Anthroposophy is a philosophy founded by the 19th century esotericist Rudolf Steiner that postulates the existence of an objective, intellectually comprehensible spiritual world, accessible to human experience. Followers of anthroposophy aim to develop mental faculties of spiritual discovery through a mode of thought independent of sensory experience. They also aim to present their ideas in a manner verifiable by rational discourse and specifically seek a precision and clarity in studying the spiritual world mirroring that obtained by natural historians in investigations of the physical world.
Rudolf Joseph Lorenz Steiner was an Austrian philosopher, social reformer, architect, and esotericist. Steiner gained initial recognition at the end of the nineteenth century as a literary critic and published philosophical works including The Philosophy of Freedom. At the beginning of the twentieth century he founded an esoteric spiritual movement, anthroposophy, with roots in German idealist philosophy and theosophy; other influences include Goethean science and Rosicrucianism.
Marie Steiner-von Sivers was the second wife of Rudolf Steiner and one of his closest colleagues. She made a great contribution to the development of anthroposophy, particularly in her work on the renewal of the performing arts, and the editing and publishing of Rudolf Steiner's literary estate.
Sergei Olegovich Prokofieff was a Russian anthroposophist. He was the grandson of the composer Sergei Prokofiev and his first wife Lina Prokofiev, and the son of Oleg Prokofiev and his first wife Sofia Korovina. Born in Moscow, he studied fine arts and painting at the Moscow School of Art. He encountered anthroposophy in his youth, and soon made the decision to devote his life to it.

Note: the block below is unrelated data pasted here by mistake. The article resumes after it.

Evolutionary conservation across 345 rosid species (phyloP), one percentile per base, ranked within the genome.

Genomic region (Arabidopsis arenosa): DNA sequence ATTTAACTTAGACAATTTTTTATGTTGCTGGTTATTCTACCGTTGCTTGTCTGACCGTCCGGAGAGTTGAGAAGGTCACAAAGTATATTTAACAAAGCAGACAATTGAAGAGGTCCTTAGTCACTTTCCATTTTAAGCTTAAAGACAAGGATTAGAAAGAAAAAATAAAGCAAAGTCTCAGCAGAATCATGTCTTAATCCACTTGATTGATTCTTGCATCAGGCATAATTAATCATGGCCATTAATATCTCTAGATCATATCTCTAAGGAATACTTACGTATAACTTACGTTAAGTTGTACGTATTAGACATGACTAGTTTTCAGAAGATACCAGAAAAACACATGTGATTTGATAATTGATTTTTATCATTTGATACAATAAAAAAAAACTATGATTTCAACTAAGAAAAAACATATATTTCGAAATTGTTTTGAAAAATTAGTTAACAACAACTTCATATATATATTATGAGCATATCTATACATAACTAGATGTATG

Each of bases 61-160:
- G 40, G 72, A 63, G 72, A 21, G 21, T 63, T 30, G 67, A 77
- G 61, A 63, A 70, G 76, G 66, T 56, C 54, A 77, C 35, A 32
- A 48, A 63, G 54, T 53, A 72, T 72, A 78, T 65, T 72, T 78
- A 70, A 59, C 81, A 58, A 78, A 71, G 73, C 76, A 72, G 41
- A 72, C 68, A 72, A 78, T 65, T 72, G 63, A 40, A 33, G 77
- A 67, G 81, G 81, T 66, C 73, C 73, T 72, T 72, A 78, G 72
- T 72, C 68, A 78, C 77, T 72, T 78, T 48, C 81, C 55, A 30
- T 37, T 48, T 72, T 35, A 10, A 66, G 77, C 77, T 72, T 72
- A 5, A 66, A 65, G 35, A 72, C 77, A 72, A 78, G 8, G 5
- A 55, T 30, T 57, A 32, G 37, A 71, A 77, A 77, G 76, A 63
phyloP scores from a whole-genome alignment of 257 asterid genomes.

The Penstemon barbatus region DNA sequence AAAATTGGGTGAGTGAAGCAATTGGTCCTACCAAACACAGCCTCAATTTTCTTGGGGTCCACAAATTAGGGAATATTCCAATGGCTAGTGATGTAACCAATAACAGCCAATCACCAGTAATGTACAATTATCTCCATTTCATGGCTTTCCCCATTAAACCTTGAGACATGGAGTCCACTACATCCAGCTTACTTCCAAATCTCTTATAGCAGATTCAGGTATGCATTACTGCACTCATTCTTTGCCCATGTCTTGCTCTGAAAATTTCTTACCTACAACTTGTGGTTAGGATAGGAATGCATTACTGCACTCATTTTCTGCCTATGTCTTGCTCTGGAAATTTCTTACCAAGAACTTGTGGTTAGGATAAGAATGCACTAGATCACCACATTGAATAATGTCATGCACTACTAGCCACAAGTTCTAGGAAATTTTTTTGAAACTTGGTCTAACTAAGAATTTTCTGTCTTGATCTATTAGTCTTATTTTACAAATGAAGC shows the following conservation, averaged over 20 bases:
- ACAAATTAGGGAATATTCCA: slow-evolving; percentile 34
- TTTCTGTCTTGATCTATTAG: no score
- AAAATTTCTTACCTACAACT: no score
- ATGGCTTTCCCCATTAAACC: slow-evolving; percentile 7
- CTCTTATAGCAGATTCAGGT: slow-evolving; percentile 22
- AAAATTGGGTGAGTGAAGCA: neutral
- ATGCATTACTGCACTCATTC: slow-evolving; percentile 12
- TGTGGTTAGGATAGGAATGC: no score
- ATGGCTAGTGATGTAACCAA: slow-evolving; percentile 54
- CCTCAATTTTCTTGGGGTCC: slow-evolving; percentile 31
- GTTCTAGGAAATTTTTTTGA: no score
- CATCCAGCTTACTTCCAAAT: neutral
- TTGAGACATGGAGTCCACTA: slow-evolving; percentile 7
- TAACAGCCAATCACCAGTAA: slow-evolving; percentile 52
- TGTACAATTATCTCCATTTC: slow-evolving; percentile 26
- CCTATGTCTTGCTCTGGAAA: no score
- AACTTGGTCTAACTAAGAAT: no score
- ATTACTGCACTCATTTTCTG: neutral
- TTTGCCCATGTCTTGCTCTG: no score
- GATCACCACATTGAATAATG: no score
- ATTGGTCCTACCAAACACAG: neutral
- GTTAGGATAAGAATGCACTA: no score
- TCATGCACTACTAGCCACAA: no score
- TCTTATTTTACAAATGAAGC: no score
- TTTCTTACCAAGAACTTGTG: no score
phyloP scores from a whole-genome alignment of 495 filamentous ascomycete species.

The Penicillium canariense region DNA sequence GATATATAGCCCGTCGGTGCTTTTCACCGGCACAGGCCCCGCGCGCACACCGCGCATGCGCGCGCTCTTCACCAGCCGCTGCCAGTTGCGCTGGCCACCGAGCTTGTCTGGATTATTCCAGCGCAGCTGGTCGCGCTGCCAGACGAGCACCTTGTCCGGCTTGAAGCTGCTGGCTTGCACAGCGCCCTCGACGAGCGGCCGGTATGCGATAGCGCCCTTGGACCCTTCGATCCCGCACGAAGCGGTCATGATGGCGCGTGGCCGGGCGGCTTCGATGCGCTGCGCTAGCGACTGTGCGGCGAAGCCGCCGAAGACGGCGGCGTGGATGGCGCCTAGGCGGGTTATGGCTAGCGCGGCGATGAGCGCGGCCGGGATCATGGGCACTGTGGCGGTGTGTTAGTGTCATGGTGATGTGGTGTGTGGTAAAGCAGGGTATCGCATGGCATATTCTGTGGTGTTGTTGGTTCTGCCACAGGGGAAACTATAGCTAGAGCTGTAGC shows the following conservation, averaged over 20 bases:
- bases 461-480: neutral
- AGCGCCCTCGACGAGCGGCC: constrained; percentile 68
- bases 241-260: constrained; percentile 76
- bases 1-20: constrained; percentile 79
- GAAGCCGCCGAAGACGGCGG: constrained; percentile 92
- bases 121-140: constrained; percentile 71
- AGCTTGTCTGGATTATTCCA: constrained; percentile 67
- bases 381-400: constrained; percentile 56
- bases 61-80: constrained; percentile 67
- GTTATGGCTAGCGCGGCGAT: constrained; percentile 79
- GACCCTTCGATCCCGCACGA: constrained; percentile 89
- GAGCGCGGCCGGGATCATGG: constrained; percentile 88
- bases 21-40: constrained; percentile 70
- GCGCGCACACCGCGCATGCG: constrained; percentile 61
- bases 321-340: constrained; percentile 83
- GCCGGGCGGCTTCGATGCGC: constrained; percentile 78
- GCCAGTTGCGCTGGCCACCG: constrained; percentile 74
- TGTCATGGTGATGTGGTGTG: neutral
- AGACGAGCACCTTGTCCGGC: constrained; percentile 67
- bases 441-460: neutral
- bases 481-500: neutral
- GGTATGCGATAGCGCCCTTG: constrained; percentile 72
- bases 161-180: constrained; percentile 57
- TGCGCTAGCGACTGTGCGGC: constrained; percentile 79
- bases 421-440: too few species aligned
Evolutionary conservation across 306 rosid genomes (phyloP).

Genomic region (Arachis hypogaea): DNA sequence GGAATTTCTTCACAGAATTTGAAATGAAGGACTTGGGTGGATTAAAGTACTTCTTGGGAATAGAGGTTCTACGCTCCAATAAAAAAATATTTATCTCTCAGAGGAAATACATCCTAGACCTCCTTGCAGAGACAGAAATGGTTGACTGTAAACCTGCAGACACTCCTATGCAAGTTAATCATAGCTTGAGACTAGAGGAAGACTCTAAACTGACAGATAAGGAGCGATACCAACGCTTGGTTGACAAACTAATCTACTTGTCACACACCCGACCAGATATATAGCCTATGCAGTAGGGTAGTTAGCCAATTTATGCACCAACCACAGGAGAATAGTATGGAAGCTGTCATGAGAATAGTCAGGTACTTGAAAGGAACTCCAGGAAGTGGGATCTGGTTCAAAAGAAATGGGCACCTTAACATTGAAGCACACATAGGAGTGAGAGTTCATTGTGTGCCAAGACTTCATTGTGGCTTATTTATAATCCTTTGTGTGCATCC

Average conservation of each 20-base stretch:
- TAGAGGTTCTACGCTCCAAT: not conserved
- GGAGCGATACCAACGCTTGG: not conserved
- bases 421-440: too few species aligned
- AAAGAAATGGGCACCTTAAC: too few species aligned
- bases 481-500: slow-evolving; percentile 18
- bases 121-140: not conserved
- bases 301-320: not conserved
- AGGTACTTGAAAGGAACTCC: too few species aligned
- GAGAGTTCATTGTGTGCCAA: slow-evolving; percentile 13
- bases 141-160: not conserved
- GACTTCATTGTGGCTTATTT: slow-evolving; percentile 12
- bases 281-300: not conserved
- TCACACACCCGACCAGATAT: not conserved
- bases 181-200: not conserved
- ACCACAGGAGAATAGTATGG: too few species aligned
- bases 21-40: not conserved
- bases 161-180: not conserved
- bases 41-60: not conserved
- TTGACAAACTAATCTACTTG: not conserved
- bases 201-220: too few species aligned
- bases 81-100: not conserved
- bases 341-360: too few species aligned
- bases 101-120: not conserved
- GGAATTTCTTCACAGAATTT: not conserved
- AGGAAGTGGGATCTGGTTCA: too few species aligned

Elisabeth Vreede was a Dutch mathematician, astronomer and Anthroposophist.
Marjorie Spock was an environmentalist, author and poet, best known for her influence on Rachel Carson when the latter was writing Silent Spring. Spock was also a noted Waldorf teacher, eurythmist, biodynamic gardener and anthroposophist.
Ernst Lehrs was a German anthroposophist, Waldorf teacher, lecturer and writer.
Oskar Schmiedel was a pharmacist, anthroposophist, therapist, Goethean scientist and theosophist.
Daphne Olivier was the third daughter of the British politician Sydney Olivier, 1st Baron Olivier, and Margaret Cox; she was the sister of Margery (1886–1974), Brynhild (1887–1935) and Noël (1893–1969) and the first cousin of the actor Laurence Olivier (1907-1989). She established the first Rudolf Steiner school in England.
The Ringwood Waldorf School is an independent alternative school standing on the borders of Dorset and Hampshire, with classes ranging from Kindergarten to the Upper school. It educates according to the principles of Steiner Waldorf Education and has an enrollment of over 240 students.
John Davy was a British journalist and science editor for The Observer, lecturer, vice-principal of Emerson College and Anthroposophist.
Michael Hall is an independent Steiner Waldorf school in Kidbrooke Park on the edge of Ashdown Forest in East Sussex. Founded in 1925, it is the oldest Steiner school in Britain, it has an enrolment of over 500 students aged between three (Kindergarten) and eighteen.
Margaret Cross was a British educator and school principal, a pioneer of Co-education and of Steiner Waldorf education in Britain as well as of Biodynamic agriculture. Together with Hannah Clark she founded the Kings Langley Priory School, today the Rudolf Steiner School Kings Langley
Eleanor Merry, was an English poet, artist, musician and anthroposophist with a strong Celtic impulse and interest in esoteric wisdom. She studied in Vienna and met Rudolf Steiner in 1922 after becoming interested in his teachings. She went on to organize Summer Schools at which Steiner gave important lectures, and was secretary for the World Conference on Spiritual Science in London in 1928.
Violetta Elsa Plincke was a Waldorf teacher and lecturer on education who contributed much to the establishment of Steiner education in Britain.
Else Klink was director of the Eurythmeum Stuttgart, the first training centre for Eurythmy founded by Marie Steiner in 1923, from 1935 until 1991. In 1945 she established the Eurythmeum Stage Group, which she also led until 1991. Her work contributed centrally to establishing Eurythmy as a performing art within the culture of Europe and internationally.
Eva Ann Frommer, was a German-born British consultant child psychiatrist, working at St Thomas' Hospital in South London. Her specialism was to apply the arts and eurythmy to the treatment of pre-school child patients, inspired by the work of the Austrian anthroposophist, Rudolf Steiner. Early in her career she attracted criticism through association with her senior colleague, the controversial psychiatrist, William Sargant, whom she followed for a time in the application of sleep therapy and antidepressant prescription to children.